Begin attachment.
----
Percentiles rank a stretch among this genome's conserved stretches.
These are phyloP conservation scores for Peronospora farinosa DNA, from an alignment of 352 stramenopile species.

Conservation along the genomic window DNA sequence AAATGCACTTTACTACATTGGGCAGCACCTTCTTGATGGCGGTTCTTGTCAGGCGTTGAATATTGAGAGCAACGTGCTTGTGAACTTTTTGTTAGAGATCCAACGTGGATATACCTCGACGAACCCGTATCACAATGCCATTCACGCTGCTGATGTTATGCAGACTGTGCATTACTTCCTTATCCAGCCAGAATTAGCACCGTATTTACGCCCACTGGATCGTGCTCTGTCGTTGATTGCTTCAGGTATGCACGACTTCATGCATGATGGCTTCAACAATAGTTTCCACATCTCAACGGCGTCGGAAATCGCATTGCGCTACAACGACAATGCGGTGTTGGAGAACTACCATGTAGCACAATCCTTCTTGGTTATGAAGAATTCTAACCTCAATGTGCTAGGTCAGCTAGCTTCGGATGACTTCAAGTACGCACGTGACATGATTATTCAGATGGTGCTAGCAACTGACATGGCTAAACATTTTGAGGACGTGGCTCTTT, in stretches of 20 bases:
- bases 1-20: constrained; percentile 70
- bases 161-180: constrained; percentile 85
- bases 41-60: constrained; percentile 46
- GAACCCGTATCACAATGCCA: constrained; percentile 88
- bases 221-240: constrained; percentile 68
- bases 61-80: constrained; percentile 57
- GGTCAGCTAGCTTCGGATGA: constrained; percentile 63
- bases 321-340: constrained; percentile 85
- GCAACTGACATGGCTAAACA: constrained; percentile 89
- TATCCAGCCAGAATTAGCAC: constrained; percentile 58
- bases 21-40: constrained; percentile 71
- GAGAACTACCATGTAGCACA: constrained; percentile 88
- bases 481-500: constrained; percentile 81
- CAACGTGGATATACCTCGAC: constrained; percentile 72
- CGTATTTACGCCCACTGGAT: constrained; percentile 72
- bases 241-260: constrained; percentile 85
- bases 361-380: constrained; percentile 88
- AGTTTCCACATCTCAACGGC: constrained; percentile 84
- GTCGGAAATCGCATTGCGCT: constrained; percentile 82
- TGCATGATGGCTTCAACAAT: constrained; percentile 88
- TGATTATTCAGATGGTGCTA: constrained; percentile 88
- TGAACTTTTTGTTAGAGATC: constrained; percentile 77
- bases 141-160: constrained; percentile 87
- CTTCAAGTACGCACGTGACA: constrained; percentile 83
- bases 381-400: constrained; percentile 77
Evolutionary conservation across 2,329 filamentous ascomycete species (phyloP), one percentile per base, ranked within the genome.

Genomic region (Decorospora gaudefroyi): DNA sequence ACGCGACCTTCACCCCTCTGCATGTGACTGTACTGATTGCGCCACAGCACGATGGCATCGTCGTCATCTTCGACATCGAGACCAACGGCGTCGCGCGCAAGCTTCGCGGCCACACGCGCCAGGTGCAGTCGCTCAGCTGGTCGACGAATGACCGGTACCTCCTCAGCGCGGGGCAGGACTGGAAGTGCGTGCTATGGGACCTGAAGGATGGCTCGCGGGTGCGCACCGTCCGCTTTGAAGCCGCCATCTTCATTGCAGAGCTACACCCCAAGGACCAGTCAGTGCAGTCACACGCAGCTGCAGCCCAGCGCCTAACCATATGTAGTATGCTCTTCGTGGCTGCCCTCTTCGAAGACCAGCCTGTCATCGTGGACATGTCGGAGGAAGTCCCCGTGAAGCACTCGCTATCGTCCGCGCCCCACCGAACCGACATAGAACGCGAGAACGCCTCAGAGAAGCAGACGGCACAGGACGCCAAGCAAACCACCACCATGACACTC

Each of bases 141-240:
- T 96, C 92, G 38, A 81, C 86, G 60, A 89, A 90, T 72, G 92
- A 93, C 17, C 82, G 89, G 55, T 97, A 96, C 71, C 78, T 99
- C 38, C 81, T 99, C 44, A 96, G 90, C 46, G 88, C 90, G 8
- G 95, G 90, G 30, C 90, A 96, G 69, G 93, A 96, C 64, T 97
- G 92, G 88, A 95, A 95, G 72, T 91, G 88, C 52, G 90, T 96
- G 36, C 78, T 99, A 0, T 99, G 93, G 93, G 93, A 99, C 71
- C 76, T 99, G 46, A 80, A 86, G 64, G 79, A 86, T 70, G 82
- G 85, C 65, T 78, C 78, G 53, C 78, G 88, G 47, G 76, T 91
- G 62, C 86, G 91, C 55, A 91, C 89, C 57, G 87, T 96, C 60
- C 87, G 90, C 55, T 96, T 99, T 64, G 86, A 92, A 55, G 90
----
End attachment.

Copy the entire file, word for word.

Percentiles rank a stretch among this genome's conserved stretches.
These are phyloP conservation scores for Peronospora farinosa DNA, from an alignment of 352 stramenopile species.

Conservation along the genomic window DNA sequence AAATGCACTTTACTACATTGGGCAGCACCTTCTTGATGGCGGTTCTTGTCAGGCGTTGAATATTGAGAGCAACGTGCTTGTGAACTTTTTGTTAGAGATCCAACGTGGATATACCTCGACGAACCCGTATCACAATGCCATTCACGCTGCTGATGTTATGCAGACTGTGCATTACTTCCTTATCCAGCCAGAATTAGCACCGTATTTACGCCCACTGGATCGTGCTCTGTCGTTGATTGCTTCAGGTATGCACGACTTCATGCATGATGGCTTCAACAATAGTTTCCACATCTCAACGGCGTCGGAAATCGCATTGCGCTACAACGACAATGCGGTGTTGGAGAACTACCATGTAGCACAATCCTTCTTGGTTATGAAGAATTCTAACCTCAATGTGCTAGGTCAGCTAGCTTCGGATGACTTCAAGTACGCACGTGACATGATTATTCAGATGGTGCTAGCAACTGACATGGCTAAACATTTTGAGGACGTGGCTCTTT, in stretches of 20 bases:
- bases 1-20: constrained; percentile 70
- bases 161-180: constrained; percentile 85
- bases 41-60: constrained; percentile 46
- GAACCCGTATCACAATGCCA: constrained; percentile 88
- bases 221-240: constrained; percentile 68
- bases 61-80: constrained; percentile 57
- GGTCAGCTAGCTTCGGATGA: constrained; percentile 63
- bases 321-340: constrained; percentile 85
- GCAACTGACATGGCTAAACA: constrained; percentile 89
- TATCCAGCCAGAATTAGCAC: constrained; percentile 58
- bases 21-40: constrained; percentile 71
- GAGAACTACCATGTAGCACA: constrained; percentile 88
- bases 481-500: constrained; percentile 81
- CAACGTGGATATACCTCGAC: constrained; percentile 72
- CGTATTTACGCCCACTGGAT: constrained; percentile 72
- bases 241-260: constrained; percentile 85
- bases 361-380: constrained; percentile 88
- AGTTTCCACATCTCAACGGC: constrained; percentile 84
- GTCGGAAATCGCATTGCGCT: constrained; percentile 82
- TGCATGATGGCTTCAACAAT: constrained; percentile 88
- TGATTATTCAGATGGTGCTA: constrained; percentile 88
- TGAACTTTTTGTTAGAGATC: constrained; percentile 77
- bases 141-160: constrained; percentile 87
- CTTCAAGTACGCACGTGACA: constrained; percentile 83
- bases 381-400: constrained; percentile 77
Evolutionary conservation across 2,329 filamentous ascomycete species (phyloP), one percentile per base, ranked within the genome.

Genomic region (Decorospora gaudefroyi): DNA sequence ACGCGACCTTCACCCCTCTGCATGTGACTGTACTGATTGCGCCACAGCACGATGGCATCGTCGTCATCTTCGACATCGAGACCAACGGCGTCGCGCGCAAGCTTCGCGGCCACACGCGCCAGGTGCAGTCGCTCAGCTGGTCGACGAATGACCGGTACCTCCTCAGCGCGGGGCAGGACTGGAAGTGCGTGCTATGGGACCTGAAGGATGGCTCGCGGGTGCGCACCGTCCGCTTTGAAGCCGCCATCTTCATTGCAGAGCTACACCCCAAGGACCAGTCAGTGCAGTCACACGCAGCTGCAGCCCAGCGCCTAACCATATGTAGTATGCTCTTCGTGGCTGCCCTCTTCGAAGACCAGCCTGTCATCGTGGACATGTCGGAGGAAGTCCCCGTGAAGCACTCGCTATCGTCCGCGCCCCACCGAACCGACATAGAACGCGAGAACGCCTCAGAGAAGCAGACGGCACAGGACGCCAAGCAAACCACCACCATGACACTC

Each of bases 141-240:
- T 96, C 92, G 38, A 81, C 86, G 60, A 89, A 90, T 72, G 92
- A 93, C 17, C 82, G 89, G 55, T 97, A 96, C 71, C 78, T 99
- C 38, C 81, T 99, C 44, A 96, G 90, C 46, G 88, C 90, G 8
- G 95, G 90, G 30, C 90, A 96, G 69, G 93, A 96, C 64, T 97
- G 92, G 88, A 95, A 95, G 72, T 91, G 88, C 52, G 90, T 96
- G 36, C 78, T 99, A 0, T 99, G 93, G 93, G 93, A 99, C 71
- C 76, T 99, G 46, A 80, A 86, G 64, G 79, A 86, T 70, G 82
- G 85, C 65, T 78, C 78, G 53, C 78, G 88, G 47, G 76, T 91
- G 62, C 86, G 91, C 55, A 91, C 89, C 57, G 87, T 96, C 60
- C 87, G 90, C 55, T 96, T 99, T 64, G 86, A 92, A 55, G 90